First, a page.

Ripple CEO Brad Garlinghouse Gets Asked Anything in AMA But “Tells Nothing”

Ripple CEO Brad Garlinghouse made headlines last week for holding an AMA. That AMA has been criticized, however, for revealing little interesting information about the secretive company.

“Ripple: Ask me anything, but I may tell you nothing,” explains Mark Rogowsky in a blog post following the Ripple AMA last week. “The cagey crypto company circumvents the tough questions.”

Ripple is a private company best known for its XRP digital token. Ripple is seeking to partner with financial institutions – including some of the world’s largest banks – to provide blockchain technology. The controversy about Ripple is with its connections to XRP. There’s controversy over whether or not XRP is considered a security, for example.

There’s also controversy over Ripple’s control over XRP. Ripple – the company – holds billions of XRP tokens. In fact, they hold about 60% of all XRP in the world – or 60 billion tokens. The value of XRP can also be expected to increase as the value of Ripple – the company – increases.

The problem with Ripple and XRP is that the company periodically sells some XRP to fund itself and build its war chest. The company has a stash of XRP that it is gradually selling off. The big question for investors is: what happens when that stash runs out?

Did Ripple CEO Brad Garlinghouse address these questions in his AMA? Let’s take a look.

The Brad Garlinghouse AMA

On August 22, Ripple CEO Brad Garlinghouse participated in an “Ask Me Anything”, or AMA. The AMA was led by former Bloomberg journalist Cory Johnson. Although Johnson used to work for Bloomberg, he now works as Ripple’s Chief Marketing Strategist.

People criticized the AMA right away. The point of an AMA is to be “asked anything” by an audience of users. With the Ripple AMA, the questions were pre-filtered and pre-screened, then asked by the company’s marketing team. It’s not a “true” AMA.

The AMA went as predicted. Softball questions were thrown, and Ripple avoided answering any tough or controversial questions about the company. Nevertheless, the AMA dove deep into the technical of Ripple’s connections to XRP.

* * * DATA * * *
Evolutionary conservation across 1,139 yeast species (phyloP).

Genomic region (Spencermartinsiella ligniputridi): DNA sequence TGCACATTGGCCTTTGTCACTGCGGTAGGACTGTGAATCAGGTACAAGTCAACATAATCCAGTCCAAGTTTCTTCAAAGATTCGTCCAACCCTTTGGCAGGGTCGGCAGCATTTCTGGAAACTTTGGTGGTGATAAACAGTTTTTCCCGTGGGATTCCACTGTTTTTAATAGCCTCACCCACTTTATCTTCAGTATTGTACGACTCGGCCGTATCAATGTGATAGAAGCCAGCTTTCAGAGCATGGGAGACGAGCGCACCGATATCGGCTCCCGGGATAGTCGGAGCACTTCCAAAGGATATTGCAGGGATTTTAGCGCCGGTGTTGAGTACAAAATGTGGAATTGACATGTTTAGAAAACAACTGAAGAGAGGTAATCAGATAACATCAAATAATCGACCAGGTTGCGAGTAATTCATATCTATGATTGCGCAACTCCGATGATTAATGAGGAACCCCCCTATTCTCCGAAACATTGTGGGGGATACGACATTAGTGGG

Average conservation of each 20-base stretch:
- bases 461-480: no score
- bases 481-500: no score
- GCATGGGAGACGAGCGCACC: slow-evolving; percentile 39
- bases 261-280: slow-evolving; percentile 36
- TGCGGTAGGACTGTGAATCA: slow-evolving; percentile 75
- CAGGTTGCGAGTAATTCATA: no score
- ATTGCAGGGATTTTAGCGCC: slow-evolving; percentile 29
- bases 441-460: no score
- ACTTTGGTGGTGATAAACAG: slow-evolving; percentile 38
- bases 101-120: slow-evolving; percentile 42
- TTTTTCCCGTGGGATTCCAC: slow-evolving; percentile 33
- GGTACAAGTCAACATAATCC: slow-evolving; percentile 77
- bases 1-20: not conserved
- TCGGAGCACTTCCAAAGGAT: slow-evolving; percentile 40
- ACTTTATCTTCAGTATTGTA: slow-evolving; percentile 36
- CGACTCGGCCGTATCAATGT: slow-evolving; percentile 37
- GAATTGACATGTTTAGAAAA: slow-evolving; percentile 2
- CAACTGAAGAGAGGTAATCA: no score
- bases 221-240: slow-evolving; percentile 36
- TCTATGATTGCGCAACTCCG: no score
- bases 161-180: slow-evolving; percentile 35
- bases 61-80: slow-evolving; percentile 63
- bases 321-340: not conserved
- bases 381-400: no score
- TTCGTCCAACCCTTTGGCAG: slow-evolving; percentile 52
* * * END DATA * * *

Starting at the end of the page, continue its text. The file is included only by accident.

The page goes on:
Some of the highlights from the AMA included:

  • Garlinghouse mentioned a statement from Ripple CTO David Schwartz, who wrote a post called, “The Inherently Decentralized Nature of XRP Ledger.” In that post, Schwartz attempts to claim that XRP isn’t controlled by Ripple. He also claims that Ethereum and bitcoin, despite being the “gold standards” for decentralization, are far more concentrated than XRP.
  • To justify his claim that ETH and BTC are more centralized than XRP, Brad Garlinghouse and Schwartz mention that a handful of mining pools have big sway over bitcoin.
  • It’s also mentioned that control of the XRP ledger requires 80% of the so-called validators on the network to support the change over a two week span. Ripple controls just 10 of the 150 validators, which means it doesn’t have any special sway over the network.
  • Nevertheless, Rogowsky claims that Ripple still have some control over validators on the network. “Now, you have to earn trust of other validators but the process for doing that is mostly by being recognizable and performing well. Given Ripple’s nearly unlimited resources and credibility as an XRP validator, it could surely rapidly roll out additional validators.” You can view the procedure for becoming a validator on the Ripple network here.
  • Ripple also has sway over validator selection because users on the XRP Ledger select a “Unique Node List”, or UNL, which is a list of validators trusted by that user to order transactions. The network has a number of recommended UNLs, including a list created by Ripple itself. Users can choose whichever one they prefer or create their own. But let’s be honest: if users are given the choice between creating their own list of validators or using the list provided by a centralized authority, most users will pick the centralized authority list.
  • At 19:05, Garlinghouse gets asked about his socks

Ultimately, Rogowsky sums up Ripple’s AMA with this:

“After all, if you had a machine that could print money, wouldn’t you go to almost any length to protect it? We’ll try to submit a question like that to the next Ripple AMA. Maybe they won’t find it too “mean” and give us a straight answer.”

The AMA wasn’t as soft as many predicted, but Ripple also avoided some tough questions. Garlinghouse spent much of the AMA trying to convince people that XRP is a decentralized digital token and that Ripple the company has limited control over the network. Nevertheless, Ripple continues to be the world’s largest holder of XRP. As long as they sell that XRP and continue reporting XRP sales as a significant chunk of company revenue, there will be controversy over Ripple’s connections to XRP.

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